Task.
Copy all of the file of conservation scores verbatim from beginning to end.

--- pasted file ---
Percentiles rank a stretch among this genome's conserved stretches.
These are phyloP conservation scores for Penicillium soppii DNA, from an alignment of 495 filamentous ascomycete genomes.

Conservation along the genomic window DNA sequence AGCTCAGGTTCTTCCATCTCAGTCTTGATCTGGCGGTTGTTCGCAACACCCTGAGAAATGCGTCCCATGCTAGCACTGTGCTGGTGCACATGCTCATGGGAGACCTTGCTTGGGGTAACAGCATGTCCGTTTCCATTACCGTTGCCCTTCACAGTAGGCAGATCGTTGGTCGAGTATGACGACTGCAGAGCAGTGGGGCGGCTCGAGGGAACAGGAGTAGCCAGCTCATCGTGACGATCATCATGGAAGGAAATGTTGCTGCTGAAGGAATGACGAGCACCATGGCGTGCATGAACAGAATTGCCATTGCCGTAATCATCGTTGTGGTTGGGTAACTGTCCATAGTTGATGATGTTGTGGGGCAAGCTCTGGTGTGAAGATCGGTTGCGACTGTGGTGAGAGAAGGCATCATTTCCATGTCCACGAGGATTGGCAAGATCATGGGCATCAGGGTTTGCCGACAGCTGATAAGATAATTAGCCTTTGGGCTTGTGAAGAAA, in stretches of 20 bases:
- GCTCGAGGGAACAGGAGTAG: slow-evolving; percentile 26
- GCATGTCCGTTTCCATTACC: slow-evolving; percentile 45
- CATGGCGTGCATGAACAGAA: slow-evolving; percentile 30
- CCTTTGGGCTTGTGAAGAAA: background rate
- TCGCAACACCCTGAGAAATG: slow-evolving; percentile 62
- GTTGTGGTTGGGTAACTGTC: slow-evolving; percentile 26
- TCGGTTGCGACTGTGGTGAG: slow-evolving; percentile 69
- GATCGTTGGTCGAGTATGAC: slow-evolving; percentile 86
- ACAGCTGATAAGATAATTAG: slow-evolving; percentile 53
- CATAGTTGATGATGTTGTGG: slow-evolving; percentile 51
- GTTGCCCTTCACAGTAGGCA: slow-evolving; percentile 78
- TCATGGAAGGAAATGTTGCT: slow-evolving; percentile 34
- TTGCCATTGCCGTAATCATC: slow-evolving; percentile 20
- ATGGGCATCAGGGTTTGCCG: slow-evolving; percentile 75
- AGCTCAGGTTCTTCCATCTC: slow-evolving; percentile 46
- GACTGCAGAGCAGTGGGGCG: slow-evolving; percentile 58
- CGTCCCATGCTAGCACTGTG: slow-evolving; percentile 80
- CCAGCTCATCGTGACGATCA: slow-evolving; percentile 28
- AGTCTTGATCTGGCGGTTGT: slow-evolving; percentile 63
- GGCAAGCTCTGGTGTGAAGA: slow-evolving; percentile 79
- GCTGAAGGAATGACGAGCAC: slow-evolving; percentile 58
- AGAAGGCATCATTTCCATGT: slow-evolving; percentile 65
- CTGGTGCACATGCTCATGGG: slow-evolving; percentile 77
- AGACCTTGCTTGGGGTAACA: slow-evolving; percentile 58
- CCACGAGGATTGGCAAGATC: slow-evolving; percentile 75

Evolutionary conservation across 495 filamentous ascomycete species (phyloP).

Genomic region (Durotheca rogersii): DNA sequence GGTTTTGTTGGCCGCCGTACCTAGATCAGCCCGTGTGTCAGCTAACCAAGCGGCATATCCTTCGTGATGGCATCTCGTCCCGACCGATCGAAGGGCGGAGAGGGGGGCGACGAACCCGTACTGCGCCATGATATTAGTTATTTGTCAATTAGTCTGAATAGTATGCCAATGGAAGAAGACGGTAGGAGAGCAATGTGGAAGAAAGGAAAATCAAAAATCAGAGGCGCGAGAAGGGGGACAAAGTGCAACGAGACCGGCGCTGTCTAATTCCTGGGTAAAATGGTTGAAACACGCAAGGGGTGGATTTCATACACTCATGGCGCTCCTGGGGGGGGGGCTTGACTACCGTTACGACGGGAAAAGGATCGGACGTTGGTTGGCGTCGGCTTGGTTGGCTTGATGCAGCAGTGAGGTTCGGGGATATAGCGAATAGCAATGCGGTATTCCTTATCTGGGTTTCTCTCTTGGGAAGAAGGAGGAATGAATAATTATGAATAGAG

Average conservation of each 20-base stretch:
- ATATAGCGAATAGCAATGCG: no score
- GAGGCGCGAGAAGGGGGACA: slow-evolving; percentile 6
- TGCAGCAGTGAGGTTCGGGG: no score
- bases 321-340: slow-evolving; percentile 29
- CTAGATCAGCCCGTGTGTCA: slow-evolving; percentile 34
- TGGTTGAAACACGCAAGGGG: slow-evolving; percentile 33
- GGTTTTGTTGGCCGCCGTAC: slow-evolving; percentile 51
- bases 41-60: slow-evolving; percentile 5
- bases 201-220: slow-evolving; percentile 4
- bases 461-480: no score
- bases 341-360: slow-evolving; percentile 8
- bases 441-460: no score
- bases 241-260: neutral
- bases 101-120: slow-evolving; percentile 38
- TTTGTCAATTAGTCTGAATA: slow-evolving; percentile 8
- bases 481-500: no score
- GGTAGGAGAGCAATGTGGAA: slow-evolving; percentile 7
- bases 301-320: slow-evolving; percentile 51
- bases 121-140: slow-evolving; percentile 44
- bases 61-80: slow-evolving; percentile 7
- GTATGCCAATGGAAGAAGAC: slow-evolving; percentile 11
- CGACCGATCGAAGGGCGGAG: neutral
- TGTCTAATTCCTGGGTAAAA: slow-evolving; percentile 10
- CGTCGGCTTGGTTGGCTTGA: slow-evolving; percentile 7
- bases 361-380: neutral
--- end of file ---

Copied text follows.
Percentiles rank a stretch among this genome's conserved stretches.
These are phyloP conservation scores for Penicillium soppii DNA, from an alignment of 495 filamentous ascomycete genomes.

Conservation along the genomic window DNA sequence AGCTCAGGTTCTTCCATCTCAGTCTTGATCTGGCGGTTGTTCGCAACACCCTGAGAAATGCGTCCCATGCTAGCACTGTGCTGGTGCACATGCTCATGGGAGACCTTGCTTGGGGTAACAGCATGTCCGTTTCCATTACCGTTGCCCTTCACAGTAGGCAGATCGTTGGTCGAGTATGACGACTGCAGAGCAGTGGGGCGGCTCGAGGGAACAGGAGTAGCCAGCTCATCGTGACGATCATCATGGAAGGAAATGTTGCTGCTGAAGGAATGACGAGCACCATGGCGTGCATGAACAGAATTGCCATTGCCGTAATCATCGTTGTGGTTGGGTAACTGTCCATAGTTGATGATGTTGTGGGGCAAGCTCTGGTGTGAAGATCGGTTGCGACTGTGGTGAGAGAAGGCATCATTTCCATGTCCACGAGGATTGGCAAGATCATGGGCATCAGGGTTTGCCGACAGCTGATAAGATAATTAGCCTTTGGGCTTGTGAAGAAA, in stretches of 20 bases:
- GCTCGAGGGAACAGGAGTAG: slow-evolving; percentile 26
- GCATGTCCGTTTCCATTACC: slow-evolving; percentile 45
- CATGGCGTGCATGAACAGAA: slow-evolving; percentile 30
- CCTTTGGGCTTGTGAAGAAA: background rate
- TCGCAACACCCTGAGAAATG: slow-evolving; percentile 62
- GTTGTGGTTGGGTAACTGTC: slow-evolving; percentile 26
- TCGGTTGCGACTGTGGTGAG: slow-evolving; percentile 69
- GATCGTTGGTCGAGTATGAC: slow-evolving; percentile 86
- ACAGCTGATAAGATAATTAG: slow-evolving; percentile 53
- CATAGTTGATGATGTTGTGG: slow-evolving; percentile 51
- GTTGCCCTTCACAGTAGGCA: slow-evolving; percentile 78
- TCATGGAAGGAAATGTTGCT: slow-evolving; percentile 34
- TTGCCATTGCCGTAATCATC: slow-evolving; percentile 20
- ATGGGCATCAGGGTTTGCCG: slow-evolving; percentile 75
- AGCTCAGGTTCTTCCATCTC: slow-evolving; percentile 46
- GACTGCAGAGCAGTGGGGCG: slow-evolving; percentile 58
- CGTCCCATGCTAGCACTGTG: slow-evolving; percentile 80
- CCAGCTCATCGTGACGATCA: slow-evolving; percentile 28
- AGTCTTGATCTGGCGGTTGT: slow-evolving; percentile 63
- GGCAAGCTCTGGTGTGAAGA: slow-evolving; percentile 79
- GCTGAAGGAATGACGAGCAC: slow-evolving; percentile 58
- AGAAGGCATCATTTCCATGT: slow-evolving; percentile 65
- CTGGTGCACATGCTCATGGG: slow-evolving; percentile 77
- AGACCTTGCTTGGGGTAACA: slow-evolving; percentile 58
- CCACGAGGATTGGCAAGATC: slow-evolving; percentile 75

Evolutionary conservation across 495 filamentous ascomycete species (phyloP).

Genomic region (Durotheca rogersii): DNA sequence GGTTTTGTTGGCCGCCGTACCTAGATCAGCCCGTGTGTCAGCTAACCAAGCGGCATATCCTTCGTGATGGCATCTCGTCCCGACCGATCGAAGGGCGGAGAGGGGGGCGACGAACCCGTACTGCGCCATGATATTAGTTATTTGTCAATTAGTCTGAATAGTATGCCAATGGAAGAAGACGGTAGGAGAGCAATGTGGAAGAAAGGAAAATCAAAAATCAGAGGCGCGAGAAGGGGGACAAAGTGCAACGAGACCGGCGCTGTCTAATTCCTGGGTAAAATGGTTGAAACACGCAAGGGGTGGATTTCATACACTCATGGCGCTCCTGGGGGGGGGGCTTGACTACCGTTACGACGGGAAAAGGATCGGACGTTGGTTGGCGTCGGCTTGGTTGGCTTGATGCAGCAGTGAGGTTCGGGGATATAGCGAATAGCAATGCGGTATTCCTTATCTGGGTTTCTCTCTTGGGAAGAAGGAGGAATGAATAATTATGAATAGAG

Average conservation of each 20-base stretch:
- ATATAGCGAATAGCAATGCG: no score
- GAGGCGCGAGAAGGGGGACA: slow-evolving; percentile 6
- TGCAGCAGTGAGGTTCGGGG: no score
- bases 321-340: slow-evolving; percentile 29
- CTAGATCAGCCCGTGTGTCA: slow-evolving; percentile 34
- TGGTTGAAACACGCAAGGGG: slow-evolving; percentile 33
- GGTTTTGTTGGCCGCCGTAC: slow-evolving; percentile 51
- bases 41-60: slow-evolving; percentile 5
- bases 201-220: slow-evolving; percentile 4
- bases 461-480: no score
- bases 341-360: slow-evolving; percentile 8
- bases 441-460: no score
- bases 241-260: neutral
- bases 101-120: slow-evolving; percentile 38
- TTTGTCAATTAGTCTGAATA: slow-evolving; percentile 8
- bases 481-500: no score
- GGTAGGAGAGCAATGTGGAA: slow-evolving; percentile 7
- bases 301-320: slow-evolving; percentile 51
- bases 121-140: slow-evolving; percentile 44
- bases 61-80: slow-evolving; percentile 7
- GTATGCCAATGGAAGAAGAC: slow-evolving; percentile 11
- CGACCGATCGAAGGGCGGAG: neutral
- TGTCTAATTCCTGGGTAAAA: slow-evolving; percentile 10
- CGTCGGCTTGGTTGGCTTGA: slow-evolving; percentile 7
- bases 361-380: neutral